Reverse Turing Test

Reverse Turing Test

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2 min read


There is one thing I'm always fascincated about but did not detail in the post On Future of AI: Reverse Turing Test.

Recently, Large Language Models has shown that machine is capable of imitating human in many aspects, for example computer programming.

The imitation game is on.

The concept of Turing Test is widely known: if a human can not distinguish machine from human via Chat interface, the machine is said to pass Turing Test.

Think of one day when machine takes over the world. They will build their own system and perimter to guard the access. If there is a region that only allows machines to enter, how can machines tell if the user is a machine or human?

They may apply a "Reverse Turing Test".

The first feature to distinguish human from machine is information exchange rate. Notice the key here is Chat interface. When machines imitate human, they can easily slow down and output word by word like a human thinking + speaking at the same time. However, human naturally speaks much much slower... If RTT is designed by machine, they wouldn't purposefully slow down the conversation, unless for amusement.

One possible way to bring human on par to the game is the ECG technology. Once we can use our brain to interact with machine directly, we are not limited by the format and rate of "language". That may be the "LLM-moment" for machine. They suddenly realise there is part of human brain that works perfectly logical/ structured/ fast.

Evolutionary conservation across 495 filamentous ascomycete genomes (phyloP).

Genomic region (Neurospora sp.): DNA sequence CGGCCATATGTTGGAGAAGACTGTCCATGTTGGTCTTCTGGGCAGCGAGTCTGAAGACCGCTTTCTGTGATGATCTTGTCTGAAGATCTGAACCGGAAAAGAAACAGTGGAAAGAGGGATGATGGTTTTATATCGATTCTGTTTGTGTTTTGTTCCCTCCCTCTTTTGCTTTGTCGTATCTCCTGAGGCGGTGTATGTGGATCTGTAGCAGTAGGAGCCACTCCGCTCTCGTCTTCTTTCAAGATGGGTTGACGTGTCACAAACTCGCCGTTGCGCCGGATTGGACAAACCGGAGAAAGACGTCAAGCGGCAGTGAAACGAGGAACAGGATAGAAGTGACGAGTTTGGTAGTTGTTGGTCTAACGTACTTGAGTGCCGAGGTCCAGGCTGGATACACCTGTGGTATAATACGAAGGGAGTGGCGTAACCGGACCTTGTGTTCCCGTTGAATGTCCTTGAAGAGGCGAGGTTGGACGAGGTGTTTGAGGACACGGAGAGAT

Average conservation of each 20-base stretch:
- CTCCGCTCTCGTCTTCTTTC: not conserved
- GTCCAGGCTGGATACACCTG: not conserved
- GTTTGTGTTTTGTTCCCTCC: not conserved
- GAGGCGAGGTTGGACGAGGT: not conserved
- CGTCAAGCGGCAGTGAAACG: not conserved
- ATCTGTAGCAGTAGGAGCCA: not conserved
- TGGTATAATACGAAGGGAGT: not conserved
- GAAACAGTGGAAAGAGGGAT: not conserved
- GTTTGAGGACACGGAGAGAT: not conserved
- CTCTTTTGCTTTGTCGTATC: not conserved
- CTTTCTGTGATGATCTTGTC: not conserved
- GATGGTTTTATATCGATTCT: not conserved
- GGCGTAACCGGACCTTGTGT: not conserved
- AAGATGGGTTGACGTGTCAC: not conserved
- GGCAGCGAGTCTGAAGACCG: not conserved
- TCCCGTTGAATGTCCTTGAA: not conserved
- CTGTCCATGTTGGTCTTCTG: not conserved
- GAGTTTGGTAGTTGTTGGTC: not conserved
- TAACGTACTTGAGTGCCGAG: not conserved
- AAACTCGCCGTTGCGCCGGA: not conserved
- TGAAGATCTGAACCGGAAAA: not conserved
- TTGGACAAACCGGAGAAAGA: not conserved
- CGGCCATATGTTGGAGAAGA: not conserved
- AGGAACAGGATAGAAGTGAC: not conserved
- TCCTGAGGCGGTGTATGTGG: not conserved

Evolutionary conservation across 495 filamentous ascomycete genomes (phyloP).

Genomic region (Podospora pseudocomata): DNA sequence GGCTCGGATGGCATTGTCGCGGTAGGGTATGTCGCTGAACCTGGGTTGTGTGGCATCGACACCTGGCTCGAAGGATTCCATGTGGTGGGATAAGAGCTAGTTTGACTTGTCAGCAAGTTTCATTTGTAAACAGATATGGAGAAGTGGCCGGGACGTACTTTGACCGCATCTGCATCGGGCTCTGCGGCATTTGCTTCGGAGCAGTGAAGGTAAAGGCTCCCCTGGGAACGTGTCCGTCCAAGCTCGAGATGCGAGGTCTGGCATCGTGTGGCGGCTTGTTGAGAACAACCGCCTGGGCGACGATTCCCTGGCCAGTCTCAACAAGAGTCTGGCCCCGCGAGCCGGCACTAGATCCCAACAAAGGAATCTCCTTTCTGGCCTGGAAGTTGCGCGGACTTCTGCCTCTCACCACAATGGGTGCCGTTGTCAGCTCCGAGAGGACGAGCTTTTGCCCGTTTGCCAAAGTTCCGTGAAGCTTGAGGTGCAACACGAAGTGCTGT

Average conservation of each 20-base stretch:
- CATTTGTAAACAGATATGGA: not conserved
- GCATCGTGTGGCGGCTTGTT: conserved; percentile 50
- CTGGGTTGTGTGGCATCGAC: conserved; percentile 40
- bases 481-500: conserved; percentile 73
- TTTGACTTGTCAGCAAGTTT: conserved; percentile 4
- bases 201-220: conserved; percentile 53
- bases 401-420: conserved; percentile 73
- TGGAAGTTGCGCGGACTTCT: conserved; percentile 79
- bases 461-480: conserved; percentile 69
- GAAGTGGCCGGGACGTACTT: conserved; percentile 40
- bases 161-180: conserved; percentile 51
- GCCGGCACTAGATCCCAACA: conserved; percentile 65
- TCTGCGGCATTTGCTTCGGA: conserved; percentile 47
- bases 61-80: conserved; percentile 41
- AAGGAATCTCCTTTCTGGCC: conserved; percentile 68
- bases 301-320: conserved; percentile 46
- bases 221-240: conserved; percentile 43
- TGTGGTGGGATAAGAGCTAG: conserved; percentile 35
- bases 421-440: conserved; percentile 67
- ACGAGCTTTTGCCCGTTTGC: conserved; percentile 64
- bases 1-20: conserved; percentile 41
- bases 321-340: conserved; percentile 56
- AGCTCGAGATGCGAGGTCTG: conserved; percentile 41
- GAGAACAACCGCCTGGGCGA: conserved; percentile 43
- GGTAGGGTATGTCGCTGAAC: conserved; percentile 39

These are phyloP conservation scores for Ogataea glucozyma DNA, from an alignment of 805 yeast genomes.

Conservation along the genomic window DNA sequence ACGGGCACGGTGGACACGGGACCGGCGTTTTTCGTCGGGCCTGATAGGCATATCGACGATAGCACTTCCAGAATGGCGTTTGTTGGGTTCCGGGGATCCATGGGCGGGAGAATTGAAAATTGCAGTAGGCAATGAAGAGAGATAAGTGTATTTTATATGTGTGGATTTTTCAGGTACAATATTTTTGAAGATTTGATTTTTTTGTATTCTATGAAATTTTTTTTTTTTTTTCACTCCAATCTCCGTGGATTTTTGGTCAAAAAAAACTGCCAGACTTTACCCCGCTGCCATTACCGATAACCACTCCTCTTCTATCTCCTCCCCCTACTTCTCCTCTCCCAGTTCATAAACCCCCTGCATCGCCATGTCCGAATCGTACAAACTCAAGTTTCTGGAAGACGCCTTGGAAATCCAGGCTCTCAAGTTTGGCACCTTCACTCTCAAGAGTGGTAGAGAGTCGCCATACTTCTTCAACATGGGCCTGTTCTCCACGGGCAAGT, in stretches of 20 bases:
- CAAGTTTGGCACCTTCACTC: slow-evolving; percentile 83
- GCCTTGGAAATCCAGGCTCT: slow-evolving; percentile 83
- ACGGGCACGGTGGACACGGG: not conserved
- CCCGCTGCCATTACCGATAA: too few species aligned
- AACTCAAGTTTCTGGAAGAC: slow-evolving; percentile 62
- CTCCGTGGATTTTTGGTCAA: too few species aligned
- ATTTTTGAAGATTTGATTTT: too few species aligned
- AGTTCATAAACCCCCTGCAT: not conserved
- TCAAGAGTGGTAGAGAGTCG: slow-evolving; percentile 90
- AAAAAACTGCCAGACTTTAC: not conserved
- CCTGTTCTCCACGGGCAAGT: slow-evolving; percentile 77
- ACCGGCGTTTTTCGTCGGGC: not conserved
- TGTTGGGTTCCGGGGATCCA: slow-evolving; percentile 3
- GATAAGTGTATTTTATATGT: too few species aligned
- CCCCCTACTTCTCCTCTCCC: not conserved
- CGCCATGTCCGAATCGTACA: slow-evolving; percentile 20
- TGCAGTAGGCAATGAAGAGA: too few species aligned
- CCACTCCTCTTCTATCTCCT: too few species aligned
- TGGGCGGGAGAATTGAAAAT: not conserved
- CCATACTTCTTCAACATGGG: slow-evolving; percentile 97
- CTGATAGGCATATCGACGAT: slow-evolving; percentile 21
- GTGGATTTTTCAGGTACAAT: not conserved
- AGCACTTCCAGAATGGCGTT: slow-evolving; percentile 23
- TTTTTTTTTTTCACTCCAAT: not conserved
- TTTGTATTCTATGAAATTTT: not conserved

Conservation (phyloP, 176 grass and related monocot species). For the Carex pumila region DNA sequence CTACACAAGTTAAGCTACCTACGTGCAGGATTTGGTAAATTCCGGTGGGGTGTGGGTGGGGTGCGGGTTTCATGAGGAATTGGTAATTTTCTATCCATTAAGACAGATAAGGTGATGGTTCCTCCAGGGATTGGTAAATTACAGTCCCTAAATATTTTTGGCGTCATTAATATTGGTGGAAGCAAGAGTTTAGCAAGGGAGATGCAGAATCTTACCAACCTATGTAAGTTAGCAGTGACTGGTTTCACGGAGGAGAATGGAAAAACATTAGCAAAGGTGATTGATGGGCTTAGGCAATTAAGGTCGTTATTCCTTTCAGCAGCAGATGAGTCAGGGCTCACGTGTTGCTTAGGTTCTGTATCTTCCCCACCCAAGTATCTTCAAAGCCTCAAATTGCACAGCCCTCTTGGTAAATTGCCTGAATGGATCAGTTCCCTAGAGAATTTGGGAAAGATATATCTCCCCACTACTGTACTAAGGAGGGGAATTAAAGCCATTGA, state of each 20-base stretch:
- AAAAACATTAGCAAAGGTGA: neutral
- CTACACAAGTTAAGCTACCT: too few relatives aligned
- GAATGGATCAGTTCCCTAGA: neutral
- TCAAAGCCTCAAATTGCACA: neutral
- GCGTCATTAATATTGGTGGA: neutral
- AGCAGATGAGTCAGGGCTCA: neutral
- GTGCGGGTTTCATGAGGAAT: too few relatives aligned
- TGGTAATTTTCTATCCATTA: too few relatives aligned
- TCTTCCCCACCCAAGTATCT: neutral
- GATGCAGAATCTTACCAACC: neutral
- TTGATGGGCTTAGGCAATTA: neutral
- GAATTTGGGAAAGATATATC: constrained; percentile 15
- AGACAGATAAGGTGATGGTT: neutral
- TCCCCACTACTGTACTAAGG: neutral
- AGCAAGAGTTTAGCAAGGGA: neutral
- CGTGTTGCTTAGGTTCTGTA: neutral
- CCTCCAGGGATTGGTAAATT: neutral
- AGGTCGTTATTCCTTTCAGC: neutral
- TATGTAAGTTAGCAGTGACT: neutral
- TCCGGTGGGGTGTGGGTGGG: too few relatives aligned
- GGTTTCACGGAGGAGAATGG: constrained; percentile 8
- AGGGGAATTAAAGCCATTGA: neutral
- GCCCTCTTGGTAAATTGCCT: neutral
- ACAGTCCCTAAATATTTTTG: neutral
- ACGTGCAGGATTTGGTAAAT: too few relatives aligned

Once the language barrier is lifted, another distinguishing feature left is the speed to do simple calculations, like multiplying two 20 digits number. Machine does well at those tasks but human brain is weak at them. However, once human becomes cyber enhanced, the gap is closed. Think of one day that everyone has an ALU and huge external memory attached to brain. This is very like today when ChatGPT can call plugins to enhance its domain specific ability.

So the key question becomes, if we allow both machine and human to access an array of facilities that do perfectly in domain specific tasks, what is the key distinguishing factor between the two?

It stays the open question. We can not wait to see RTT in action and the first human to pass RTT.

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